gainst all the odds, Suede are living proof that the B Road can get you there quicker. Pop music’s AA road map marks two routes out of dead- end suburbia. Cruising the fast lane on the dual cam’ageway are the sporty chrome-gleaming likes of Take That, following the path of upbeat 80$ Bushey boys Wham in celebrating the slick leisure-centre hedonism of the urban overspill kids. Then there’s the bohemian backstreet, full of neurotic Sunday drivers, both eyes fixed on the rear-view mirror as they regularly turn into gloomy cul- de-sacs.

Suede simply pulled out, hit the accelerator


‘We want to be Spandau Ballet rather than Echo And The Bunnymen - although I’d quite like to be both.’

1993 was the year of SUEDE, but as the plaudits and awards pile up, can the group keep up the momentum? Their new single ‘Stay

Together’ suggests they can, as Tom Lappin discovers.

and left the likes of Blur, Ride and The Sundays toiling in their wake. A year and a half after the release of their pouting, provocative debut single ‘The Drowners’, Suede are sitting pretty at the top of the British pop pile sporting a rare triple crown: critical acclaim (Best Group in NME’s ‘Brats’ awards), industry approbation (the Mercury Prize for their debut album, nominations for next week’s Brits Awards), and most importantly, a large and adoring fan-base. What went right?

Suede come from and sing about the suburbs, and their constituency remains out there in the high-rises and peripheral schemes where a million sickly teenage girls gaze at their posters

of Brett, Bernard, Simon and Mat and swoon to ‘Sleeping Pills’. ‘Sure, like I’ve got a date with Brett Anderson from Suede,’ said Katie Rogers. Brookside’s plug-ugly God-botherer a few months back, speaking wistfully for a new generation of misfit adolescents who have discovered their equivalent of The Sm***s.

‘It still 'astonishes us,’ says bassist Mat Osman, ‘that level of support. If I look at the letters we get I think “Oh yes, you totally understand the kind of band we are, what we’re trying to say.“ People understand that we’re not trying to stamp on people’s faces, we’re trying to talk to them. The joy of it is the communication.’ This mutual bonding has made Suede the great white hopes of British pop, articulating a flurry of secret desires and frustrations, without developing the aloofness associated with teen idols. ‘Apart from the fact that we are an open band in terms of the songs we write and the subjects we write about, we’ve never wanted to give up our accessibility. People have said “You want to bring back stars to rock, bring glamour to indie music,” but nothing can be further from our minds, we’ve no intention of becoming some sort of godhead to be adored.’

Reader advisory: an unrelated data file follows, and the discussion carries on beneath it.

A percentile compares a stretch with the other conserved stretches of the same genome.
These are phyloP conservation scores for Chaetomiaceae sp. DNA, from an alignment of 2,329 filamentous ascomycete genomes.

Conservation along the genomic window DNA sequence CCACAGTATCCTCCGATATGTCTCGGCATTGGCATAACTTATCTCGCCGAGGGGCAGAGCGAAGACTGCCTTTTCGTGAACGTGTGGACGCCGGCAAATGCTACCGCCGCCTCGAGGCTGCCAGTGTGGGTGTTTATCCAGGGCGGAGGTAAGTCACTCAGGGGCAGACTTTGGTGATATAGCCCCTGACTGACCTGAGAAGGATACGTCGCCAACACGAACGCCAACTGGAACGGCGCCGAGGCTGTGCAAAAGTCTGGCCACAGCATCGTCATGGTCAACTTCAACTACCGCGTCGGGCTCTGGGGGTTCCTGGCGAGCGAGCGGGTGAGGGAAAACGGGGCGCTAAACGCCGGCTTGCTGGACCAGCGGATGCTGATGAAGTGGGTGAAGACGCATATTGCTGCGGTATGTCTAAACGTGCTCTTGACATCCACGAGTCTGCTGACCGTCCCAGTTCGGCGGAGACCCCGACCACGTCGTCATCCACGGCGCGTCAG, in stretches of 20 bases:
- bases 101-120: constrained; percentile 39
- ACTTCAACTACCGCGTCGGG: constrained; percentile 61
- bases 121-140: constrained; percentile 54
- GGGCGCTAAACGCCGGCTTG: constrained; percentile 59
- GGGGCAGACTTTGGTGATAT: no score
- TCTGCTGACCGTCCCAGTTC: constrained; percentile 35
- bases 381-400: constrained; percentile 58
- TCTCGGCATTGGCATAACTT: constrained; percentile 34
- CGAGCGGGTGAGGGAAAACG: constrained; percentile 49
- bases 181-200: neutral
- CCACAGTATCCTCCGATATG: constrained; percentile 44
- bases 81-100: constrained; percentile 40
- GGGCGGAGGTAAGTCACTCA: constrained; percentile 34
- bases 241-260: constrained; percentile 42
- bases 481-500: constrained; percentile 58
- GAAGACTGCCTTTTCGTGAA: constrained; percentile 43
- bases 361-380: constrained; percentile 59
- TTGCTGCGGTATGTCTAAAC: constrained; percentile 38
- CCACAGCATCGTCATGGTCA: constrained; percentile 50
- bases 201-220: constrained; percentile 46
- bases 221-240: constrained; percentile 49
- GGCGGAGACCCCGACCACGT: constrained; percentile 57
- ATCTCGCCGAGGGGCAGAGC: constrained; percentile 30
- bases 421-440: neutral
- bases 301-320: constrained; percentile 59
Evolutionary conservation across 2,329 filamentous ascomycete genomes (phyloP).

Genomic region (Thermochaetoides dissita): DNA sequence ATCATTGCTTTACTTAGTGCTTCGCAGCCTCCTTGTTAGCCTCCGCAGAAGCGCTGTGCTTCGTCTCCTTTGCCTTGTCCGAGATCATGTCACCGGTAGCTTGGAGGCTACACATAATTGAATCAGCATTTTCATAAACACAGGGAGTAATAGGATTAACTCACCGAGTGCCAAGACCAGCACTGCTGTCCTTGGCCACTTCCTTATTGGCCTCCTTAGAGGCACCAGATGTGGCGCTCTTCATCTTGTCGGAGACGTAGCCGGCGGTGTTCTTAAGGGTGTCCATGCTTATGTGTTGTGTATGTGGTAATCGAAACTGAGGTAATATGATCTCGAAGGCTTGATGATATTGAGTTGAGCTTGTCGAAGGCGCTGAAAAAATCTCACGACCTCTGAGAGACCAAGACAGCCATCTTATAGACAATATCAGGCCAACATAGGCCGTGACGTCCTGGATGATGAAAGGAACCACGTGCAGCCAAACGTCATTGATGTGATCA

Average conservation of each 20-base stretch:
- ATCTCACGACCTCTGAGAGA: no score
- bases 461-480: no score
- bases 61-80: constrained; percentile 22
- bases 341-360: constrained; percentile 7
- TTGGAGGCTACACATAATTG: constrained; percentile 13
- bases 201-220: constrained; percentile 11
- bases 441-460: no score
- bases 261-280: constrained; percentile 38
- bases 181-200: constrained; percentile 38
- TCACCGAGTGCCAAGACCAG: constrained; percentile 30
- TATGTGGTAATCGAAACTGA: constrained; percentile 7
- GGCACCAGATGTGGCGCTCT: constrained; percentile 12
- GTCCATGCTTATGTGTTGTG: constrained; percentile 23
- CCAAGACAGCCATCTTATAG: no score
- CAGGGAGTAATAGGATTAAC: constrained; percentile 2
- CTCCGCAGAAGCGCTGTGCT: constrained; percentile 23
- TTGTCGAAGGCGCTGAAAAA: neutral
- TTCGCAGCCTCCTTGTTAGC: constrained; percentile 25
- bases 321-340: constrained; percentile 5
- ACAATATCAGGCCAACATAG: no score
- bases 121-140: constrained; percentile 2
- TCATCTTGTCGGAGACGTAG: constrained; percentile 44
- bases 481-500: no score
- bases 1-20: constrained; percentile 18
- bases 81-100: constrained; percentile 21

The cause of this unusual level of audience bonding is simply that, unwillingly or not, in the last year or so Suede have produced a body of work that is riddled with involving and awkwardly recognisable paeans to misunderstood youth. Osman and Anderson grew up in the relentlessly unromantic dormitory town of Haywards Heath in the culture-free belt around London, Buddha 0f Suburbia territory where every sensitive boy who can’t make the school soccer team languishes in his bedroom listening to Hunky Dory. Great American bands may sing of the emptiness of the prairies and broken-down steel towns, Great British bands sing instead of romance on the industrial estate, love in a high- rise and the bleakness of a life lived eight stops on the commuter sprinter away from civilisation.

‘We did all those things you did when you’re young,’ says Anderson, ‘visit haunted houses and get the Bostik out.’ ‘Everyone who lives there thinks of escaping,’ Osman explains. ‘I always assumed that music was the best way of doing that, but at the time things like Wham and Spandau Ballet were happening. I knew we weren’t going to be like that, they were like another race, people who looked like they were born in a night club. That’s what made it so good when bands like Echo And The Bunnymen and The Smiths came along. As much as their music, which I loved, there was the fact that you could look at those groups and say “Ah it’s one of us.”’

Suede’s music swiftly evolved into a blend of the populist and the dysfunctional, warped Ortonesque tales of straitened horizons, negativity and the constant struggle to express your personality in the face of social pressures. All this was delivered in Anderson’s tortured- vowel mannered Cockemee howl over a backdrop of sublime guitar hooks fashioned by reclusive prodigy Bernard Butler.

‘We’ve never wanted to live in a ghetto,’ says Osman, ‘to be the coolest kids on a very small block. We’ve always wanted to be a pop band. I know everyone says that but I’m not sure if they mean it. We want to be on the radio, we want

8 The List 11—24 February I994